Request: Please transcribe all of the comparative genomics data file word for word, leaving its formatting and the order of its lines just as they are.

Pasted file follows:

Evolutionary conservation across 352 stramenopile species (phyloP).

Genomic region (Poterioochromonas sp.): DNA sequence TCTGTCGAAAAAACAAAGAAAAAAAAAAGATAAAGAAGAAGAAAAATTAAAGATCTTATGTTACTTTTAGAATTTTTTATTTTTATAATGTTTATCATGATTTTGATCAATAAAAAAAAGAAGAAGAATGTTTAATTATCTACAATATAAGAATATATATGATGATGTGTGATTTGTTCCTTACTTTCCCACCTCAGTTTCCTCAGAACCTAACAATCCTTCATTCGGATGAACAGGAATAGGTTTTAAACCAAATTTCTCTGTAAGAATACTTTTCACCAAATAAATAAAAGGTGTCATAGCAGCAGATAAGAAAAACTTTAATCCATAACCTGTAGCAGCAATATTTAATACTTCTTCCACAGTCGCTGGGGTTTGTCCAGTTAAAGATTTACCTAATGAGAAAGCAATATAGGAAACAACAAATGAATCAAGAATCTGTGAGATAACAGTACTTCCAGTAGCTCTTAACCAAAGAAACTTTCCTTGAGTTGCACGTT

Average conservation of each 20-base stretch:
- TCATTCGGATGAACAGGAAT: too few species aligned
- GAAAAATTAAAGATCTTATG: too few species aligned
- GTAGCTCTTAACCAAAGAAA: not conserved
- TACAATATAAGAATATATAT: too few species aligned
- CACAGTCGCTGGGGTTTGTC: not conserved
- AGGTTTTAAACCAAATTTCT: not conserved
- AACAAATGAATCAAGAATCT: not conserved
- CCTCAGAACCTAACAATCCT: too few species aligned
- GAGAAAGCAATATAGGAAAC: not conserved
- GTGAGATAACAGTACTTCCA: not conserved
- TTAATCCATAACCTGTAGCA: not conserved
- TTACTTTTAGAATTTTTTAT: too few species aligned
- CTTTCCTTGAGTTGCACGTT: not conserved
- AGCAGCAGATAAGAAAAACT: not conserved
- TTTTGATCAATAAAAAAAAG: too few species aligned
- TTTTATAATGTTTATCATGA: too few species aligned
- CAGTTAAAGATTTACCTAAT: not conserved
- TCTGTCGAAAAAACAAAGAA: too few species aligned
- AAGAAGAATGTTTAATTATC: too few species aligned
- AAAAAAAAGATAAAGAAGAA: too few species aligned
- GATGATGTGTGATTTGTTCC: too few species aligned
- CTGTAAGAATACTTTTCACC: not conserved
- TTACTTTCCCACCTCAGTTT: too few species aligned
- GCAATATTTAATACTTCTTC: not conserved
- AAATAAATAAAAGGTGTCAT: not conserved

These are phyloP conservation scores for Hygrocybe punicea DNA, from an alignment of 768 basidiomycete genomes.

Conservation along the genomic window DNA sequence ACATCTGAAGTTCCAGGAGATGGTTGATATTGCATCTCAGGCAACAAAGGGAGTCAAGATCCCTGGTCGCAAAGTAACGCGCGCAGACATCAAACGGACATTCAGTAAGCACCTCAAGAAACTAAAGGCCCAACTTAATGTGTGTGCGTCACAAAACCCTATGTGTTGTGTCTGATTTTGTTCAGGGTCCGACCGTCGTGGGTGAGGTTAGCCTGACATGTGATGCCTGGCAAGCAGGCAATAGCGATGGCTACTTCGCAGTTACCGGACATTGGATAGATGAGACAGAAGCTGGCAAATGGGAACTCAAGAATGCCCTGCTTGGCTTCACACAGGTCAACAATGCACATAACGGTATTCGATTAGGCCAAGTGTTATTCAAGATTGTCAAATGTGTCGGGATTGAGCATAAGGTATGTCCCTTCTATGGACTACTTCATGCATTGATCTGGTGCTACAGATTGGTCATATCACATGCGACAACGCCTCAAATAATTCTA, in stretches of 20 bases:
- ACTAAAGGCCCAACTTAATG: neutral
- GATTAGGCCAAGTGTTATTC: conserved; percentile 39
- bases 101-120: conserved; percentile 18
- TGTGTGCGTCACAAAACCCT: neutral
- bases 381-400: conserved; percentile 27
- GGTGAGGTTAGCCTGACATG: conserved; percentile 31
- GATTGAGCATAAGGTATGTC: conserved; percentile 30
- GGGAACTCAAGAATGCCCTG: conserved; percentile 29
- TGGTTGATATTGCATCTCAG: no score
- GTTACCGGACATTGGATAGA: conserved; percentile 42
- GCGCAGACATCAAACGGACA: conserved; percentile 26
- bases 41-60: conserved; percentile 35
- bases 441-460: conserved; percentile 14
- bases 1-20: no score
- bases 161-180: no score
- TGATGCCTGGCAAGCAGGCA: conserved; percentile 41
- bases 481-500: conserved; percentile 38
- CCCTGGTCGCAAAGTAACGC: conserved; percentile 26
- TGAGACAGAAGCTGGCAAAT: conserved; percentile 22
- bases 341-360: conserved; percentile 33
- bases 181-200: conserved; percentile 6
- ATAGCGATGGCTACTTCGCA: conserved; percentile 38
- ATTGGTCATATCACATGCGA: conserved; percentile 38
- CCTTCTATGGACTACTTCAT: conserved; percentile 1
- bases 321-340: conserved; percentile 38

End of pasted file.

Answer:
Evolutionary conservation across 352 stramenopile species (phyloP).

Genomic region (Poterioochromonas sp.): DNA sequence TCTGTCGAAAAAACAAAGAAAAAAAAAAGATAAAGAAGAAGAAAAATTAAAGATCTTATGTTACTTTTAGAATTTTTTATTTTTATAATGTTTATCATGATTTTGATCAATAAAAAAAAGAAGAAGAATGTTTAATTATCTACAATATAAGAATATATATGATGATGTGTGATTTGTTCCTTACTTTCCCACCTCAGTTTCCTCAGAACCTAACAATCCTTCATTCGGATGAACAGGAATAGGTTTTAAACCAAATTTCTCTGTAAGAATACTTTTCACCAAATAAATAAAAGGTGTCATAGCAGCAGATAAGAAAAACTTTAATCCATAACCTGTAGCAGCAATATTTAATACTTCTTCCACAGTCGCTGGGGTTTGTCCAGTTAAAGATTTACCTAATGAGAAAGCAATATAGGAAACAACAAATGAATCAAGAATCTGTGAGATAACAGTACTTCCAGTAGCTCTTAACCAAAGAAACTTTCCTTGAGTTGCACGTT

Average conservation of each 20-base stretch:
- TCATTCGGATGAACAGGAAT: too few species aligned
- GAAAAATTAAAGATCTTATG: too few species aligned
- GTAGCTCTTAACCAAAGAAA: not conserved
- TACAATATAAGAATATATAT: too few species aligned
- CACAGTCGCTGGGGTTTGTC: not conserved
- AGGTTTTAAACCAAATTTCT: not conserved
- AACAAATGAATCAAGAATCT: not conserved
- CCTCAGAACCTAACAATCCT: too few species aligned
- GAGAAAGCAATATAGGAAAC: not conserved
- GTGAGATAACAGTACTTCCA: not conserved
- TTAATCCATAACCTGTAGCA: not conserved
- TTACTTTTAGAATTTTTTAT: too few species aligned
- CTTTCCTTGAGTTGCACGTT: not conserved
- AGCAGCAGATAAGAAAAACT: not conserved
- TTTTGATCAATAAAAAAAAG: too few species aligned
- TTTTATAATGTTTATCATGA: too few species aligned
- CAGTTAAAGATTTACCTAAT: not conserved
- TCTGTCGAAAAAACAAAGAA: too few species aligned
- AAGAAGAATGTTTAATTATC: too few species aligned
- AAAAAAAAGATAAAGAAGAA: too few species aligned
- GATGATGTGTGATTTGTTCC: too few species aligned
- CTGTAAGAATACTTTTCACC: not conserved
- TTACTTTCCCACCTCAGTTT: too few species aligned
- GCAATATTTAATACTTCTTC: not conserved
- AAATAAATAAAAGGTGTCAT: not conserved

These are phyloP conservation scores for Hygrocybe punicea DNA, from an alignment of 768 basidiomycete genomes.

Conservation along the genomic window DNA sequence ACATCTGAAGTTCCAGGAGATGGTTGATATTGCATCTCAGGCAACAAAGGGAGTCAAGATCCCTGGTCGCAAAGTAACGCGCGCAGACATCAAACGGACATTCAGTAAGCACCTCAAGAAACTAAAGGCCCAACTTAATGTGTGTGCGTCACAAAACCCTATGTGTTGTGTCTGATTTTGTTCAGGGTCCGACCGTCGTGGGTGAGGTTAGCCTGACATGTGATGCCTGGCAAGCAGGCAATAGCGATGGCTACTTCGCAGTTACCGGACATTGGATAGATGAGACAGAAGCTGGCAAATGGGAACTCAAGAATGCCCTGCTTGGCTTCACACAGGTCAACAATGCACATAACGGTATTCGATTAGGCCAAGTGTTATTCAAGATTGTCAAATGTGTCGGGATTGAGCATAAGGTATGTCCCTTCTATGGACTACTTCATGCATTGATCTGGTGCTACAGATTGGTCATATCACATGCGACAACGCCTCAAATAATTCTA, in stretches of 20 bases:
- ACTAAAGGCCCAACTTAATG: neutral
- GATTAGGCCAAGTGTTATTC: conserved; percentile 39
- bases 101-120: conserved; percentile 18
- TGTGTGCGTCACAAAACCCT: neutral
- bases 381-400: conserved; percentile 27
- GGTGAGGTTAGCCTGACATG: conserved; percentile 31
- GATTGAGCATAAGGTATGTC: conserved; percentile 30
- GGGAACTCAAGAATGCCCTG: conserved; percentile 29
- TGGTTGATATTGCATCTCAG: no score
- GTTACCGGACATTGGATAGA: conserved; percentile 42
- GCGCAGACATCAAACGGACA: conserved; percentile 26
- bases 41-60: conserved; percentile 35
- bases 441-460: conserved; percentile 14
- bases 1-20: no score
- bases 161-180: no score
- TGATGCCTGGCAAGCAGGCA: conserved; percentile 41
- bases 481-500: conserved; percentile 38
- CCCTGGTCGCAAAGTAACGC: conserved; percentile 26
- TGAGACAGAAGCTGGCAAAT: conserved; percentile 22
- bases 341-360: conserved; percentile 33
- bases 181-200: conserved; percentile 6
- ATAGCGATGGCTACTTCGCA: conserved; percentile 38
- ATTGGTCATATCACATGCGA: conserved; percentile 38
- CCTTCTATGGACTACTTCAT: conserved; percentile 1
- bases 321-340: conserved; percentile 38